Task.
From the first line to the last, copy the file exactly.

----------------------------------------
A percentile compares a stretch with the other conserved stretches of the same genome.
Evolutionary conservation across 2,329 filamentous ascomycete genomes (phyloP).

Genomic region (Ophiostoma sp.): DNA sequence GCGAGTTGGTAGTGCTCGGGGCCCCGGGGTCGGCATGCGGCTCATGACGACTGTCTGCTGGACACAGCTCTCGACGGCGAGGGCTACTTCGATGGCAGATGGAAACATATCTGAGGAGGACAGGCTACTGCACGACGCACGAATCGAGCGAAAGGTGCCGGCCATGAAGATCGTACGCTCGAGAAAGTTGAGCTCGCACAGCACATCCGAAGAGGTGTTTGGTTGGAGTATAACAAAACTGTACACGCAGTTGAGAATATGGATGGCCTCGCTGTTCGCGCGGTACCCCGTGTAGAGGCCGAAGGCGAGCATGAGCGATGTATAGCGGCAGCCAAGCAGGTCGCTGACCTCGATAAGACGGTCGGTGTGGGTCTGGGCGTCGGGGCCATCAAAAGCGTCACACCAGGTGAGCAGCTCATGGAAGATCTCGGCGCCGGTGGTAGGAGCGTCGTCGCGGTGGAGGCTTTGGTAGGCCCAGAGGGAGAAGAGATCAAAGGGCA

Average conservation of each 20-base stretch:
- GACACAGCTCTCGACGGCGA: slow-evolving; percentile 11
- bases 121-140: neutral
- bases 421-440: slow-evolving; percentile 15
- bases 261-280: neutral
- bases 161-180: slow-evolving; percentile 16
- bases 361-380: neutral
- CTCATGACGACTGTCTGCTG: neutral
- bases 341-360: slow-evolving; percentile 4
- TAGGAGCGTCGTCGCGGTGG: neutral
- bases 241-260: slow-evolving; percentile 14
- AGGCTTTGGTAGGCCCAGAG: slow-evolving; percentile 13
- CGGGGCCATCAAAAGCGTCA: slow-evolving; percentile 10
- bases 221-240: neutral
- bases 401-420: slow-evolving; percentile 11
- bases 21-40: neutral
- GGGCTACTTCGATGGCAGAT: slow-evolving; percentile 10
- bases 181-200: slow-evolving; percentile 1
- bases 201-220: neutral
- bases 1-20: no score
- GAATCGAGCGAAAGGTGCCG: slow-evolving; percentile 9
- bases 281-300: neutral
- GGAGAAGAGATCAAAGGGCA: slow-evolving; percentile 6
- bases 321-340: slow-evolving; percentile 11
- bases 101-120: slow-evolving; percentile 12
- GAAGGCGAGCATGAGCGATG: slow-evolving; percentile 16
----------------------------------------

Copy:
A percentile compares a stretch with the other conserved stretches of the same genome.
Evolutionary conservation across 2,329 filamentous ascomycete genomes (phyloP).

Genomic region (Ophiostoma sp.): DNA sequence GCGAGTTGGTAGTGCTCGGGGCCCCGGGGTCGGCATGCGGCTCATGACGACTGTCTGCTGGACACAGCTCTCGACGGCGAGGGCTACTTCGATGGCAGATGGAAACATATCTGAGGAGGACAGGCTACTGCACGACGCACGAATCGAGCGAAAGGTGCCGGCCATGAAGATCGTACGCTCGAGAAAGTTGAGCTCGCACAGCACATCCGAAGAGGTGTTTGGTTGGAGTATAACAAAACTGTACACGCAGTTGAGAATATGGATGGCCTCGCTGTTCGCGCGGTACCCCGTGTAGAGGCCGAAGGCGAGCATGAGCGATGTATAGCGGCAGCCAAGCAGGTCGCTGACCTCGATAAGACGGTCGGTGTGGGTCTGGGCGTCGGGGCCATCAAAAGCGTCACACCAGGTGAGCAGCTCATGGAAGATCTCGGCGCCGGTGGTAGGAGCGTCGTCGCGGTGGAGGCTTTGGTAGGCCCAGAGGGAGAAGAGATCAAAGGGCA

Average conservation of each 20-base stretch:
- GACACAGCTCTCGACGGCGA: slow-evolving; percentile 11
- bases 121-140: neutral
- bases 421-440: slow-evolving; percentile 15
- bases 261-280: neutral
- bases 161-180: slow-evolving; percentile 16
- bases 361-380: neutral
- CTCATGACGACTGTCTGCTG: neutral
- bases 341-360: slow-evolving; percentile 4
- TAGGAGCGTCGTCGCGGTGG: neutral
- bases 241-260: slow-evolving; percentile 14
- AGGCTTTGGTAGGCCCAGAG: slow-evolving; percentile 13
- CGGGGCCATCAAAAGCGTCA: slow-evolving; percentile 10
- bases 221-240: neutral
- bases 401-420: slow-evolving; percentile 11
- bases 21-40: neutral
- GGGCTACTTCGATGGCAGAT: slow-evolving; percentile 10
- bases 181-200: slow-evolving; percentile 1
- bases 201-220: neutral
- bases 1-20: no score
- GAATCGAGCGAAAGGTGCCG: slow-evolving; percentile 9
- bases 281-300: neutral
- GGAGAAGAGATCAAAGGGCA: slow-evolving; percentile 6
- bases 321-340: slow-evolving; percentile 11
- bases 101-120: slow-evolving; percentile 12
- GAAGGCGAGCATGAGCGATG: slow-evolving; percentile 16